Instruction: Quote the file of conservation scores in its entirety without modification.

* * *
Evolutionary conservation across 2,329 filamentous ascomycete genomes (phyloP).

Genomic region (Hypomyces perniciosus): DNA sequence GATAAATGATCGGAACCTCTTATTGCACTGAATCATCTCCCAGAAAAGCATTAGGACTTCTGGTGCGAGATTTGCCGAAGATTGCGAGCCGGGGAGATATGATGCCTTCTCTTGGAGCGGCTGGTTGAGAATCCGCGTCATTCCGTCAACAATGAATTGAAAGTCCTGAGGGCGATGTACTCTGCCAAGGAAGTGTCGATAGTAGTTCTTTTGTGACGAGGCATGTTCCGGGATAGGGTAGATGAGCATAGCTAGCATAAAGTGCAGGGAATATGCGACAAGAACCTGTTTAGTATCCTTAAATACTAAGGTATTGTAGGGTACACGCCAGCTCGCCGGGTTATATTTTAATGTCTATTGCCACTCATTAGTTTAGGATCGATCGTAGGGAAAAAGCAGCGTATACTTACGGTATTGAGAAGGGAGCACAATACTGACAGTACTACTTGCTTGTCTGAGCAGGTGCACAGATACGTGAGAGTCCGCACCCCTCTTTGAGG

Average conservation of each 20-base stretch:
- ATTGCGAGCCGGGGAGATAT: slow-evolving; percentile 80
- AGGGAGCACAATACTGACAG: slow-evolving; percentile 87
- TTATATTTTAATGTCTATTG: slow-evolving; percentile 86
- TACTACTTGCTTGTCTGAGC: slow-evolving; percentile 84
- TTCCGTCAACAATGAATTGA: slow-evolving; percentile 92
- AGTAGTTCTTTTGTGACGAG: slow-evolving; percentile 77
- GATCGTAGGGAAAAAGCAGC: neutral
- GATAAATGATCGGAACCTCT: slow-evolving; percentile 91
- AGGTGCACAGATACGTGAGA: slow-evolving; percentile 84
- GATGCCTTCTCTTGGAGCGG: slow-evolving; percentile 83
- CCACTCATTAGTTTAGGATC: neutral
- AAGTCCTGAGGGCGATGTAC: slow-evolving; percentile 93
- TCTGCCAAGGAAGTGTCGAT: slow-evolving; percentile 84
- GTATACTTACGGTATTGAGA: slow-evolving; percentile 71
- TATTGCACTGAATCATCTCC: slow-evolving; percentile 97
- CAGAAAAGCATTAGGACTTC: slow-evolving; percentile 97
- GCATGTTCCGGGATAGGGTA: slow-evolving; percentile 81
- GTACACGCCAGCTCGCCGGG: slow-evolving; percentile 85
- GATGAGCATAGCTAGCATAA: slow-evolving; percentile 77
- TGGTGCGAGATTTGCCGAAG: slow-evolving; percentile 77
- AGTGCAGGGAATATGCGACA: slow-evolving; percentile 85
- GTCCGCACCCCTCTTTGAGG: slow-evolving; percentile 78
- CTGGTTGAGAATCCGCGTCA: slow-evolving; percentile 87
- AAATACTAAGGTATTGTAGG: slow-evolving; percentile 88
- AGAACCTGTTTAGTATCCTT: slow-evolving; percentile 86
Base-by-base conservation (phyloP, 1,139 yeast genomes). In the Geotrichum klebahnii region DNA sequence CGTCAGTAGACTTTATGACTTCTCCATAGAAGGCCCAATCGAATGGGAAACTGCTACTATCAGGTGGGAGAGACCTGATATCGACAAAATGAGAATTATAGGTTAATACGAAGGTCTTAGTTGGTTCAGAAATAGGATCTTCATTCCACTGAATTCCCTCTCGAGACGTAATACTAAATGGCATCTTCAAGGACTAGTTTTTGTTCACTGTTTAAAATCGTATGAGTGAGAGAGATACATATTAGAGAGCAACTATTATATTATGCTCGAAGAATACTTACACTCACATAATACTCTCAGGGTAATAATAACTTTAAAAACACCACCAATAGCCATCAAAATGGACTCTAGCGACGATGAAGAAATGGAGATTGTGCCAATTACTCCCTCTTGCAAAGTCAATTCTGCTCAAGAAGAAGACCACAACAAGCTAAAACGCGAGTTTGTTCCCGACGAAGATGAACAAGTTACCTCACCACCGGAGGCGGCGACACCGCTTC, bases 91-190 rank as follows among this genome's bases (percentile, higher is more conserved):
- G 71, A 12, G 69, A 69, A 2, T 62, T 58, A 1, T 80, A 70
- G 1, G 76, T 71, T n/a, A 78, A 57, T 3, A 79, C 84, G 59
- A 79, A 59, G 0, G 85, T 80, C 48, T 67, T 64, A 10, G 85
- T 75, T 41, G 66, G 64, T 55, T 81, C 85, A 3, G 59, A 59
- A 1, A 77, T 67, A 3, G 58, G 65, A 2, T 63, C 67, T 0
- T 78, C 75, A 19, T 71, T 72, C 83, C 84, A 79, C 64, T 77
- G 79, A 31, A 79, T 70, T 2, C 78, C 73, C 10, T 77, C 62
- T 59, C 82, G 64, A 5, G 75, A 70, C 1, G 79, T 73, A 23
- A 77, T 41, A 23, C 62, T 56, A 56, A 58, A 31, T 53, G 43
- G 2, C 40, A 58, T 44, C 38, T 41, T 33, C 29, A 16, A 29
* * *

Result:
Evolutionary conservation across 2,329 filamentous ascomycete genomes (phyloP).

Genomic region (Hypomyces perniciosus): DNA sequence GATAAATGATCGGAACCTCTTATTGCACTGAATCATCTCCCAGAAAAGCATTAGGACTTCTGGTGCGAGATTTGCCGAAGATTGCGAGCCGGGGAGATATGATGCCTTCTCTTGGAGCGGCTGGTTGAGAATCCGCGTCATTCCGTCAACAATGAATTGAAAGTCCTGAGGGCGATGTACTCTGCCAAGGAAGTGTCGATAGTAGTTCTTTTGTGACGAGGCATGTTCCGGGATAGGGTAGATGAGCATAGCTAGCATAAAGTGCAGGGAATATGCGACAAGAACCTGTTTAGTATCCTTAAATACTAAGGTATTGTAGGGTACACGCCAGCTCGCCGGGTTATATTTTAATGTCTATTGCCACTCATTAGTTTAGGATCGATCGTAGGGAAAAAGCAGCGTATACTTACGGTATTGAGAAGGGAGCACAATACTGACAGTACTACTTGCTTGTCTGAGCAGGTGCACAGATACGTGAGAGTCCGCACCCCTCTTTGAGG

Average conservation of each 20-base stretch:
- ATTGCGAGCCGGGGAGATAT: slow-evolving; percentile 80
- AGGGAGCACAATACTGACAG: slow-evolving; percentile 87
- TTATATTTTAATGTCTATTG: slow-evolving; percentile 86
- TACTACTTGCTTGTCTGAGC: slow-evolving; percentile 84
- TTCCGTCAACAATGAATTGA: slow-evolving; percentile 92
- AGTAGTTCTTTTGTGACGAG: slow-evolving; percentile 77
- GATCGTAGGGAAAAAGCAGC: neutral
- GATAAATGATCGGAACCTCT: slow-evolving; percentile 91
- AGGTGCACAGATACGTGAGA: slow-evolving; percentile 84
- GATGCCTTCTCTTGGAGCGG: slow-evolving; percentile 83
- CCACTCATTAGTTTAGGATC: neutral
- AAGTCCTGAGGGCGATGTAC: slow-evolving; percentile 93
- TCTGCCAAGGAAGTGTCGAT: slow-evolving; percentile 84
- GTATACTTACGGTATTGAGA: slow-evolving; percentile 71
- TATTGCACTGAATCATCTCC: slow-evolving; percentile 97
- CAGAAAAGCATTAGGACTTC: slow-evolving; percentile 97
- GCATGTTCCGGGATAGGGTA: slow-evolving; percentile 81
- GTACACGCCAGCTCGCCGGG: slow-evolving; percentile 85
- GATGAGCATAGCTAGCATAA: slow-evolving; percentile 77
- TGGTGCGAGATTTGCCGAAG: slow-evolving; percentile 77
- AGTGCAGGGAATATGCGACA: slow-evolving; percentile 85
- GTCCGCACCCCTCTTTGAGG: slow-evolving; percentile 78
- CTGGTTGAGAATCCGCGTCA: slow-evolving; percentile 87
- AAATACTAAGGTATTGTAGG: slow-evolving; percentile 88
- AGAACCTGTTTAGTATCCTT: slow-evolving; percentile 86
Base-by-base conservation (phyloP, 1,139 yeast genomes). In the Geotrichum klebahnii region DNA sequence CGTCAGTAGACTTTATGACTTCTCCATAGAAGGCCCAATCGAATGGGAAACTGCTACTATCAGGTGGGAGAGACCTGATATCGACAAAATGAGAATTATAGGTTAATACGAAGGTCTTAGTTGGTTCAGAAATAGGATCTTCATTCCACTGAATTCCCTCTCGAGACGTAATACTAAATGGCATCTTCAAGGACTAGTTTTTGTTCACTGTTTAAAATCGTATGAGTGAGAGAGATACATATTAGAGAGCAACTATTATATTATGCTCGAAGAATACTTACACTCACATAATACTCTCAGGGTAATAATAACTTTAAAAACACCACCAATAGCCATCAAAATGGACTCTAGCGACGATGAAGAAATGGAGATTGTGCCAATTACTCCCTCTTGCAAAGTCAATTCTGCTCAAGAAGAAGACCACAACAAGCTAAAACGCGAGTTTGTTCCCGACGAAGATGAACAAGTTACCTCACCACCGGAGGCGGCGACACCGCTTC, bases 91-190 rank as follows among this genome's bases (percentile, higher is more conserved):
- G 71, A 12, G 69, A 69, A 2, T 62, T 58, A 1, T 80, A 70
- G 1, G 76, T 71, T n/a, A 78, A 57, T 3, A 79, C 84, G 59
- A 79, A 59, G 0, G 85, T 80, C 48, T 67, T 64, A 10, G 85
- T 75, T 41, G 66, G 64, T 55, T 81, C 85, A 3, G 59, A 59
- A 1, A 77, T 67, A 3, G 58, G 65, A 2, T 63, C 67, T 0
- T 78, C 75, A 19, T 71, T 72, C 83, C 84, A 79, C 64, T 77
- G 79, A 31, A 79, T 70, T 2, C 78, C 73, C 10, T 77, C 62
- T 59, C 82, G 64, A 5, G 75, A 70, C 1, G 79, T 73, A 23
- A 77, T 41, A 23, C 62, T 56, A 56, A 58, A 31, T 53, G 43
- G 2, C 40, A 58, T 44, C 38, T 41, T 33, C 29, A 16, A 29